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5-in-1 'Polypill' Reduces Heart Disease Risk Factors


A new study suggests that combining several medicines in one pill may be an effective way to reduce heart attacks and strokes.

The so-called "polypill" or "polycap" combines aspirin, a statin drug to lower cholesterol, and three blood pressure medicines.

All these medicines are known to lower the risk of heart attacks and strokes, but Dr. Koon Teo of McMaster University in Canada says it's difficult to get seemingly healthy people to take a bunch of drugs every day.

"Especially if they feel good, they say, 'Why do I have to take all these pills? You mean for the rest of my life?'

"And of course, if they don't take the pills, they don't get the benefit. So we thought, well, if we can manage to put five or four medications into a pill, then it simplifies the process. They will only take one pill a day. And that's it."

Teo is one of the researchers behind the study, which was presented on March 30 at a meeting of the American College of Cardiology and published online by the British medical journal, The Lancet.

The study, which involved 2,000 middle-aged men and women in India, found that the polypill was successful in lowering blood pressure and cholesterol without many side effects. In fact, the side effects from the polypill actually seemed lower than from taking the drugs individually. But Teo says they'll need to do more extensive tests to see if the polypill actually reduces cardiovascular illness and death, not just the risk factors that can lead to heart disease

"We need to prove it in a bigger population and for longer, so that we can actually see the effects of this polypill in reducing heart attacks and strokes," he said.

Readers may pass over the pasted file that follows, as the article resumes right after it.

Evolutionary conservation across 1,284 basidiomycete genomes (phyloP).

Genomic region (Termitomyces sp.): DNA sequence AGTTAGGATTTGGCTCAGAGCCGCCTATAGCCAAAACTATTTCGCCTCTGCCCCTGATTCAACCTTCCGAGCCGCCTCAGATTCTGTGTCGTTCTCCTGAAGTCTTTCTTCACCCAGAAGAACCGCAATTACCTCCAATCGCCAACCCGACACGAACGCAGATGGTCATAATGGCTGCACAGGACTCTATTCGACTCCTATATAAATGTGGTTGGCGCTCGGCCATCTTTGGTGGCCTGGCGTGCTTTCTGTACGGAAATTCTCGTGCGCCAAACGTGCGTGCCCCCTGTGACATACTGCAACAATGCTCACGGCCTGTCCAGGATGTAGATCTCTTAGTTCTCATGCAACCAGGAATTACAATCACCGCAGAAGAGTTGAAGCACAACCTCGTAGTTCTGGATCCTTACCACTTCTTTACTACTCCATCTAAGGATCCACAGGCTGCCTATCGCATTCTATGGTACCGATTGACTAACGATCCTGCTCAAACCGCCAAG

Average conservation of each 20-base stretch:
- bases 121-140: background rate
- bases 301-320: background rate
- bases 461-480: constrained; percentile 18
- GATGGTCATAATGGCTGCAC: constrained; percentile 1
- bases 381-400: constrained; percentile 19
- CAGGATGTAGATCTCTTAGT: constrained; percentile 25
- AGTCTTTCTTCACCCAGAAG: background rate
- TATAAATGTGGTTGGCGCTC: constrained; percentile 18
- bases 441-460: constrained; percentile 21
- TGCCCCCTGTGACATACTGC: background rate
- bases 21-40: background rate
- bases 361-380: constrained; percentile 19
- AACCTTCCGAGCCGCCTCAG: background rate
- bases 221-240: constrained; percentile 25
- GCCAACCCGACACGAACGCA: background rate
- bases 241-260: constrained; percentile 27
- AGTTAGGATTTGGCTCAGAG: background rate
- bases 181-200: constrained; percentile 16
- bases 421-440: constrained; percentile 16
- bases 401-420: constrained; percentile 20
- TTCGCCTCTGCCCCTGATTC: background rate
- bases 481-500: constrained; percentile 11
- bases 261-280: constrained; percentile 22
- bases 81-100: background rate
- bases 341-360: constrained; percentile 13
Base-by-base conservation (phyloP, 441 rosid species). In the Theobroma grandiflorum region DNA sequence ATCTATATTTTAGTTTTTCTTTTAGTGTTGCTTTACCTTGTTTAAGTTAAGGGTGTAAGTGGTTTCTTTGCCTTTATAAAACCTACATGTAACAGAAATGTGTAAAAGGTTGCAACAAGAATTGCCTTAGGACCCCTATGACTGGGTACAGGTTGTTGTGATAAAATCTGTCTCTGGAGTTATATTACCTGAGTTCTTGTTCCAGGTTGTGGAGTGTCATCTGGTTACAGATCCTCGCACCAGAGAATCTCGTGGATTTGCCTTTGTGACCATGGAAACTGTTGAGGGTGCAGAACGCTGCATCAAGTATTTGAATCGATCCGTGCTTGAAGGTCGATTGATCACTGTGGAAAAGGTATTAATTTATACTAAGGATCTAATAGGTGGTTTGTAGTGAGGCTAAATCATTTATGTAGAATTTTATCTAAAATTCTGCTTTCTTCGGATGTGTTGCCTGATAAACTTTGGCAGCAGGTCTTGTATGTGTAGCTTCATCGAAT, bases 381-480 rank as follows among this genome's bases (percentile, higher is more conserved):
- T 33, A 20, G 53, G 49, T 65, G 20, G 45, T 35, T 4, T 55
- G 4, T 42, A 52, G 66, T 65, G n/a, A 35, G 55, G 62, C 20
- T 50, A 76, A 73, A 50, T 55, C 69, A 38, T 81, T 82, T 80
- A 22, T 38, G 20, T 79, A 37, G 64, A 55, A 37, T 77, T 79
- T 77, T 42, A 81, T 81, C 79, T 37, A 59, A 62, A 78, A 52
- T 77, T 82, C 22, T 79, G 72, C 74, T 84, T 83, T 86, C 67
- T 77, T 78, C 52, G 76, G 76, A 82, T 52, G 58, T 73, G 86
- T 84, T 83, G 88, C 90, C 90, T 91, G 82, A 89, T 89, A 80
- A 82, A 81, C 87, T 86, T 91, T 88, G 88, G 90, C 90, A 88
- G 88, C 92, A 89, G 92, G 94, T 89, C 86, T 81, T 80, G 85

The study was funded by the Indian company which is developing the polypill, Cadila Pharmaceuticals.

If successful, the polypill would likely be available in just a few standard doses. Patients with more complex needs would still probably have to take individual drugs. But the hope is that an inexpensive, standard polypill could help many people reduce their risk of heart attack and stroke.

Christopher Cannon is a cardiologist at Brigham and Women's Hospital in Boston and is the author of a commentary that accompanied the research paper. He stresses that people taking cholesterol or blood pressure medicine don't have license to eat unhealthy food or avoid exercise.

"That actually is a very big worry. We're continuing to say that we really need both - a healthy lifestyle and medication when it fits in to help treat the risk factors."

Heart disease is the world's No. 1 cause of death, and Dr. Cannon says it's no longer a disease mainly of Western industrial countries.

"Well, unfortunately, the problem is now growing around the world," said Cannon. "And this is tracking with the so-called Western diet that is not very healthy, and the consequent increase in obesity or being overweight, and these are the risk factors that track with that. And so people start to pick up more and more risk factors for heart disease."

In his commentary, Cannon writes that the simplicity and presumed low cost of the polypill would be particularly well suited to areas with less access to medical care. But both he and Dr. Teo say it also might make it easy for patients in richer countries to protect themselves without having to take a handful of pills every day.

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